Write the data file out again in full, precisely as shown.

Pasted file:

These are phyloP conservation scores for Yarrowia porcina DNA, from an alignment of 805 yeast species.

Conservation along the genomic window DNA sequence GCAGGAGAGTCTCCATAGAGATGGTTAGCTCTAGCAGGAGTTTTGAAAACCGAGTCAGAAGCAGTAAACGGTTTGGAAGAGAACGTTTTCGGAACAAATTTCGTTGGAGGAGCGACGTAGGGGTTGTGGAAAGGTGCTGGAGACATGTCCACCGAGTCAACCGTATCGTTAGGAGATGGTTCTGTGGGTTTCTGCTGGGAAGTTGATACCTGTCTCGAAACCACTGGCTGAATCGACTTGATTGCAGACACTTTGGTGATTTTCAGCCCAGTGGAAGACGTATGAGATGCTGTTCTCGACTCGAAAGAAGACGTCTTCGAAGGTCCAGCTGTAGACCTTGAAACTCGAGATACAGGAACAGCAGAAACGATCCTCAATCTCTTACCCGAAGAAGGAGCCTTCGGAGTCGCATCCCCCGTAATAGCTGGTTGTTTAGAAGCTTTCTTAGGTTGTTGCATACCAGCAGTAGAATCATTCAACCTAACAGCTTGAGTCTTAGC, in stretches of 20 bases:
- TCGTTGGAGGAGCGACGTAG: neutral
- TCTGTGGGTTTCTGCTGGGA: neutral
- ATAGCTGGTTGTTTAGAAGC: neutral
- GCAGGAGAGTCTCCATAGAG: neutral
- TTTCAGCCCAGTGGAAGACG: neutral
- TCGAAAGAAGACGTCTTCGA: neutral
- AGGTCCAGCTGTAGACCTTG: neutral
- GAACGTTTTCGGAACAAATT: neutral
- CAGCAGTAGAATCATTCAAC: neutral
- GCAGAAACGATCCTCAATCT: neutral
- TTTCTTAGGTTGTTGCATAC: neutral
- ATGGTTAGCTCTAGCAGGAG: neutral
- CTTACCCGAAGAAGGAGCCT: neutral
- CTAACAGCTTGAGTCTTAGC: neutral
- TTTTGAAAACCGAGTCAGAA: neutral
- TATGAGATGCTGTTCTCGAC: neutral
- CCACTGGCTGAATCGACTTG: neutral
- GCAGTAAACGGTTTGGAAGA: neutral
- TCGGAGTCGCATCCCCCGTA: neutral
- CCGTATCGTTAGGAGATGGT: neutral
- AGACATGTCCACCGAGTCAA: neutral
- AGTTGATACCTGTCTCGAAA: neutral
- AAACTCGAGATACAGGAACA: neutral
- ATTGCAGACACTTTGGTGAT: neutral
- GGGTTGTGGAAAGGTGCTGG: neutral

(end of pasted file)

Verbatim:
These are phyloP conservation scores for Yarrowia porcina DNA, from an alignment of 805 yeast species.

Conservation along the genomic window DNA sequence GCAGGAGAGTCTCCATAGAGATGGTTAGCTCTAGCAGGAGTTTTGAAAACCGAGTCAGAAGCAGTAAACGGTTTGGAAGAGAACGTTTTCGGAACAAATTTCGTTGGAGGAGCGACGTAGGGGTTGTGGAAAGGTGCTGGAGACATGTCCACCGAGTCAACCGTATCGTTAGGAGATGGTTCTGTGGGTTTCTGCTGGGAAGTTGATACCTGTCTCGAAACCACTGGCTGAATCGACTTGATTGCAGACACTTTGGTGATTTTCAGCCCAGTGGAAGACGTATGAGATGCTGTTCTCGACTCGAAAGAAGACGTCTTCGAAGGTCCAGCTGTAGACCTTGAAACTCGAGATACAGGAACAGCAGAAACGATCCTCAATCTCTTACCCGAAGAAGGAGCCTTCGGAGTCGCATCCCCCGTAATAGCTGGTTGTTTAGAAGCTTTCTTAGGTTGTTGCATACCAGCAGTAGAATCATTCAACCTAACAGCTTGAGTCTTAGC, in stretches of 20 bases:
- TCGTTGGAGGAGCGACGTAG: neutral
- TCTGTGGGTTTCTGCTGGGA: neutral
- ATAGCTGGTTGTTTAGAAGC: neutral
- GCAGGAGAGTCTCCATAGAG: neutral
- TTTCAGCCCAGTGGAAGACG: neutral
- TCGAAAGAAGACGTCTTCGA: neutral
- AGGTCCAGCTGTAGACCTTG: neutral
- GAACGTTTTCGGAACAAATT: neutral
- CAGCAGTAGAATCATTCAAC: neutral
- GCAGAAACGATCCTCAATCT: neutral
- TTTCTTAGGTTGTTGCATAC: neutral
- ATGGTTAGCTCTAGCAGGAG: neutral
- CTTACCCGAAGAAGGAGCCT: neutral
- CTAACAGCTTGAGTCTTAGC: neutral
- TTTTGAAAACCGAGTCAGAA: neutral
- TATGAGATGCTGTTCTCGAC: neutral
- CCACTGGCTGAATCGACTTG: neutral
- GCAGTAAACGGTTTGGAAGA: neutral
- TCGGAGTCGCATCCCCCGTA: neutral
- CCGTATCGTTAGGAGATGGT: neutral
- AGACATGTCCACCGAGTCAA: neutral
- AGTTGATACCTGTCTCGAAA: neutral
- AAACTCGAGATACAGGAACA: neutral
- ATTGCAGACACTTTGGTGAT: neutral
- GGGTTGTGGAAAGGTGCTGG: neutral